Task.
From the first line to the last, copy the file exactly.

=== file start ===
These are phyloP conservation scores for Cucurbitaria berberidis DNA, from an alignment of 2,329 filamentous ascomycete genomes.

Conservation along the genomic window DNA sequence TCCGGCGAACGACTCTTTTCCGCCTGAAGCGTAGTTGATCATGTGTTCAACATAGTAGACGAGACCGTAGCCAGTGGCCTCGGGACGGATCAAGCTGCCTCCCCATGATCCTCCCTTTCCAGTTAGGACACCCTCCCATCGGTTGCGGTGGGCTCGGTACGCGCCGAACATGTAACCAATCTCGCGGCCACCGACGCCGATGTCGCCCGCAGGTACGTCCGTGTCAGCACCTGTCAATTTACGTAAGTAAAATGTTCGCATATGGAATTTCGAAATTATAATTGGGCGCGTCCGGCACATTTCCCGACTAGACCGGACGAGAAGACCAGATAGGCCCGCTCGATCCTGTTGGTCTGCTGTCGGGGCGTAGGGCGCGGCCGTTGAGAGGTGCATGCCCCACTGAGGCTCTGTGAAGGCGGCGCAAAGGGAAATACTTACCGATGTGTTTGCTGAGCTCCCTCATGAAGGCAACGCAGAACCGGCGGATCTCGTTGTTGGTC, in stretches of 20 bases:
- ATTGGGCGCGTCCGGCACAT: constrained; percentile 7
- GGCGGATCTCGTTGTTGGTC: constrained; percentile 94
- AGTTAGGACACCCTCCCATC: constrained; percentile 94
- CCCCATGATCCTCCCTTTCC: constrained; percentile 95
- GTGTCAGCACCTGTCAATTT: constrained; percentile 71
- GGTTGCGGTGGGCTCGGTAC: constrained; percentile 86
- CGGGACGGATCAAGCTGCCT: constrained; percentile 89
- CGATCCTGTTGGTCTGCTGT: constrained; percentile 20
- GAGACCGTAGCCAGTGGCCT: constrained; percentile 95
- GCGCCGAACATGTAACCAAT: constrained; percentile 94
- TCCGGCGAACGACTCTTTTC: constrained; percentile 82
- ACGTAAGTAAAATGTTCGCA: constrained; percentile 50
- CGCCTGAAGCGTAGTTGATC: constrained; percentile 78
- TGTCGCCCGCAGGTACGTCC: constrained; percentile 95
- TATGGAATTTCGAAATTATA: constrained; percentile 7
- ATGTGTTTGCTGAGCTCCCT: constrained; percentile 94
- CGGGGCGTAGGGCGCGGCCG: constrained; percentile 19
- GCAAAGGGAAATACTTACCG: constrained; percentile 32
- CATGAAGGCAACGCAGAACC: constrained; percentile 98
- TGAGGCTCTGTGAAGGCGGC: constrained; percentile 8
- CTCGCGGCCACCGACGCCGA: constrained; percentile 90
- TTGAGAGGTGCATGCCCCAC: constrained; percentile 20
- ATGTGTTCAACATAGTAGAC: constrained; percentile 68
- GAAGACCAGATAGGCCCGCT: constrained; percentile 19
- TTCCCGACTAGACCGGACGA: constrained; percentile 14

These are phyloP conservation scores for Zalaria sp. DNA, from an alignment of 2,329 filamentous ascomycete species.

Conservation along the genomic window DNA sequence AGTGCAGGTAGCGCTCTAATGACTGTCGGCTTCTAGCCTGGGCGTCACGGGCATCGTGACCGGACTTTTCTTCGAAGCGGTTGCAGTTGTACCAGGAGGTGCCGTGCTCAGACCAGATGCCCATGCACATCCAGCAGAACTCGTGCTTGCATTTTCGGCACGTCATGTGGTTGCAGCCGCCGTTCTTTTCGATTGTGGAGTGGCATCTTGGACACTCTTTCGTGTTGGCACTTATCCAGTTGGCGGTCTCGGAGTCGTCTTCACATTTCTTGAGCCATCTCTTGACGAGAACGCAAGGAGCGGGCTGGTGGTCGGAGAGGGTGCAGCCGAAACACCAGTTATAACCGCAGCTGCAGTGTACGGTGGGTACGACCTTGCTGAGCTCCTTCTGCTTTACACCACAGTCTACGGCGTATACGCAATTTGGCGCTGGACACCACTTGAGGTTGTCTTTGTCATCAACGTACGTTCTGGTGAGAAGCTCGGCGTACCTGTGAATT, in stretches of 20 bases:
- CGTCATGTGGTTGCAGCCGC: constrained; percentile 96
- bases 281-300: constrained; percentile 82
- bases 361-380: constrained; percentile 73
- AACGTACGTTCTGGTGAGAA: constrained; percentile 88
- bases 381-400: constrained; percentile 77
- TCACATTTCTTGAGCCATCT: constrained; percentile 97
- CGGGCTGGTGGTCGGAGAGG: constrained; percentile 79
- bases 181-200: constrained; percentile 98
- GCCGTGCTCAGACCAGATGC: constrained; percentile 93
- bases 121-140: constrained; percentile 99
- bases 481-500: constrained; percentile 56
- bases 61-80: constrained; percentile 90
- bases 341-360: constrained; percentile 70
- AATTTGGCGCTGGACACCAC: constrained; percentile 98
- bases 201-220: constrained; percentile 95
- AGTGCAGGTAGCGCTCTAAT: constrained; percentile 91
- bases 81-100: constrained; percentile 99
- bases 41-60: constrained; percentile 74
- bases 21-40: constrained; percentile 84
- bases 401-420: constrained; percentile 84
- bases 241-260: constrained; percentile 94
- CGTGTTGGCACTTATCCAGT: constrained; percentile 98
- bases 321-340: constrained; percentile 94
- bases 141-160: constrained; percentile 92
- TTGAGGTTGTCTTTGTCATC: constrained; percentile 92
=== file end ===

These are phyloP conservation scores for Cucurbitaria berberidis DNA, from an alignment of 2,329 filamentous ascomycete genomes.

Conservation along the genomic window DNA sequence TCCGGCGAACGACTCTTTTCCGCCTGAAGCGTAGTTGATCATGTGTTCAACATAGTAGACGAGACCGTAGCCAGTGGCCTCGGGACGGATCAAGCTGCCTCCCCATGATCCTCCCTTTCCAGTTAGGACACCCTCCCATCGGTTGCGGTGGGCTCGGTACGCGCCGAACATGTAACCAATCTCGCGGCCACCGACGCCGATGTCGCCCGCAGGTACGTCCGTGTCAGCACCTGTCAATTTACGTAAGTAAAATGTTCGCATATGGAATTTCGAAATTATAATTGGGCGCGTCCGGCACATTTCCCGACTAGACCGGACGAGAAGACCAGATAGGCCCGCTCGATCCTGTTGGTCTGCTGTCGGGGCGTAGGGCGCGGCCGTTGAGAGGTGCATGCCCCACTGAGGCTCTGTGAAGGCGGCGCAAAGGGAAATACTTACCGATGTGTTTGCTGAGCTCCCTCATGAAGGCAACGCAGAACCGGCGGATCTCGTTGTTGGTC, in stretches of 20 bases:
- ATTGGGCGCGTCCGGCACAT: constrained; percentile 7
- GGCGGATCTCGTTGTTGGTC: constrained; percentile 94
- AGTTAGGACACCCTCCCATC: constrained; percentile 94
- CCCCATGATCCTCCCTTTCC: constrained; percentile 95
- GTGTCAGCACCTGTCAATTT: constrained; percentile 71
- GGTTGCGGTGGGCTCGGTAC: constrained; percentile 86
- CGGGACGGATCAAGCTGCCT: constrained; percentile 89
- CGATCCTGTTGGTCTGCTGT: constrained; percentile 20
- GAGACCGTAGCCAGTGGCCT: constrained; percentile 95
- GCGCCGAACATGTAACCAAT: constrained; percentile 94
- TCCGGCGAACGACTCTTTTC: constrained; percentile 82
- ACGTAAGTAAAATGTTCGCA: constrained; percentile 50
- CGCCTGAAGCGTAGTTGATC: constrained; percentile 78
- TGTCGCCCGCAGGTACGTCC: constrained; percentile 95
- TATGGAATTTCGAAATTATA: constrained; percentile 7
- ATGTGTTTGCTGAGCTCCCT: constrained; percentile 94
- CGGGGCGTAGGGCGCGGCCG: constrained; percentile 19
- GCAAAGGGAAATACTTACCG: constrained; percentile 32
- CATGAAGGCAACGCAGAACC: constrained; percentile 98
- TGAGGCTCTGTGAAGGCGGC: constrained; percentile 8
- CTCGCGGCCACCGACGCCGA: constrained; percentile 90
- TTGAGAGGTGCATGCCCCAC: constrained; percentile 20
- ATGTGTTCAACATAGTAGAC: constrained; percentile 68
- GAAGACCAGATAGGCCCGCT: constrained; percentile 19
- TTCCCGACTAGACCGGACGA: constrained; percentile 14

These are phyloP conservation scores for Zalaria sp. DNA, from an alignment of 2,329 filamentous ascomycete species.

Conservation along the genomic window DNA sequence AGTGCAGGTAGCGCTCTAATGACTGTCGGCTTCTAGCCTGGGCGTCACGGGCATCGTGACCGGACTTTTCTTCGAAGCGGTTGCAGTTGTACCAGGAGGTGCCGTGCTCAGACCAGATGCCCATGCACATCCAGCAGAACTCGTGCTTGCATTTTCGGCACGTCATGTGGTTGCAGCCGCCGTTCTTTTCGATTGTGGAGTGGCATCTTGGACACTCTTTCGTGTTGGCACTTATCCAGTTGGCGGTCTCGGAGTCGTCTTCACATTTCTTGAGCCATCTCTTGACGAGAACGCAAGGAGCGGGCTGGTGGTCGGAGAGGGTGCAGCCGAAACACCAGTTATAACCGCAGCTGCAGTGTACGGTGGGTACGACCTTGCTGAGCTCCTTCTGCTTTACACCACAGTCTACGGCGTATACGCAATTTGGCGCTGGACACCACTTGAGGTTGTCTTTGTCATCAACGTACGTTCTGGTGAGAAGCTCGGCGTACCTGTGAATT, in stretches of 20 bases:
- CGTCATGTGGTTGCAGCCGC: constrained; percentile 96
- bases 281-300: constrained; percentile 82
- bases 361-380: constrained; percentile 73
- AACGTACGTTCTGGTGAGAA: constrained; percentile 88
- bases 381-400: constrained; percentile 77
- TCACATTTCTTGAGCCATCT: constrained; percentile 97
- CGGGCTGGTGGTCGGAGAGG: constrained; percentile 79
- bases 181-200: constrained; percentile 98
- GCCGTGCTCAGACCAGATGC: constrained; percentile 93
- bases 121-140: constrained; percentile 99
- bases 481-500: constrained; percentile 56
- bases 61-80: constrained; percentile 90
- bases 341-360: constrained; percentile 70
- AATTTGGCGCTGGACACCAC: constrained; percentile 98
- bases 201-220: constrained; percentile 95
- AGTGCAGGTAGCGCTCTAAT: constrained; percentile 91
- bases 81-100: constrained; percentile 99
- bases 41-60: constrained; percentile 74
- bases 21-40: constrained; percentile 84
- bases 401-420: constrained; percentile 84
- bases 241-260: constrained; percentile 94
- CGTGTTGGCACTTATCCAGT: constrained; percentile 98
- bases 321-340: constrained; percentile 94
- bases 141-160: constrained; percentile 92
- TTGAGGTTGTCTTTGTCATC: constrained; percentile 92